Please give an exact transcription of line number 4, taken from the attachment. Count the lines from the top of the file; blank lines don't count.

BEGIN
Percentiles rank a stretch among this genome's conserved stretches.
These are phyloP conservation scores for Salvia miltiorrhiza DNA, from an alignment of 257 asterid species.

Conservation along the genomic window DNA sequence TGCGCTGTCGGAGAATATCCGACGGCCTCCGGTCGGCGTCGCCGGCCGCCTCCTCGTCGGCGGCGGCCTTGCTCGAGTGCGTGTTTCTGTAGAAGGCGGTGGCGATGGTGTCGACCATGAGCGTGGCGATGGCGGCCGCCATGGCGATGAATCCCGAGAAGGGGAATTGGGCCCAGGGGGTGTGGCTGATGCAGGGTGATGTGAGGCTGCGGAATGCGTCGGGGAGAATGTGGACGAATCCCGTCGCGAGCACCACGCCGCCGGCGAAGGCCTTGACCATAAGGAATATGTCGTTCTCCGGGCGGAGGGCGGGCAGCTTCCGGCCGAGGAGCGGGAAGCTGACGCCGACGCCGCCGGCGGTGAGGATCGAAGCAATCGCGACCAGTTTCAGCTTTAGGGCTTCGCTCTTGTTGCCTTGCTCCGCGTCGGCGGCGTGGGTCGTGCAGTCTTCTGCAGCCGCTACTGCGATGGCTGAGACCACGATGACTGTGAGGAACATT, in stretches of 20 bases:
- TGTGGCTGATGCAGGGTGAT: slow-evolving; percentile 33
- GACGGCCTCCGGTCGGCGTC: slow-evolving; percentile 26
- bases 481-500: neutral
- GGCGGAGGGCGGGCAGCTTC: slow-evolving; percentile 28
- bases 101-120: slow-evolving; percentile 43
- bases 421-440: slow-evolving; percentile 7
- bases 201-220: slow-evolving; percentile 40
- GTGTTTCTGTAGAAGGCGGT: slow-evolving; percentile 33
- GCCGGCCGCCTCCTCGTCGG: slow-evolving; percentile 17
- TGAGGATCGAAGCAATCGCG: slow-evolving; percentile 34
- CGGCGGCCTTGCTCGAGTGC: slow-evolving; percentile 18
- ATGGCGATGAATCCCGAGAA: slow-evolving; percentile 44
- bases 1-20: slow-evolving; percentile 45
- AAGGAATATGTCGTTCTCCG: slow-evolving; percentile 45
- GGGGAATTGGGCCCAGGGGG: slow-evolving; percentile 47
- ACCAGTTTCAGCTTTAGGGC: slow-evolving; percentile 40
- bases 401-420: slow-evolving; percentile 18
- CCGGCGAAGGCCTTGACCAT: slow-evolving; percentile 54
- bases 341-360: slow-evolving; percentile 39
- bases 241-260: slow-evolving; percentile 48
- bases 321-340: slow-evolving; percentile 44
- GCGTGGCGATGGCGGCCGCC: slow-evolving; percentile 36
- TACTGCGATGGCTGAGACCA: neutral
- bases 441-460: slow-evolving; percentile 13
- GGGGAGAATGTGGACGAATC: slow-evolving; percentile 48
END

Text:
- TGTGGCTGATGCAGGGTGAT: slow-evolving; percentile 33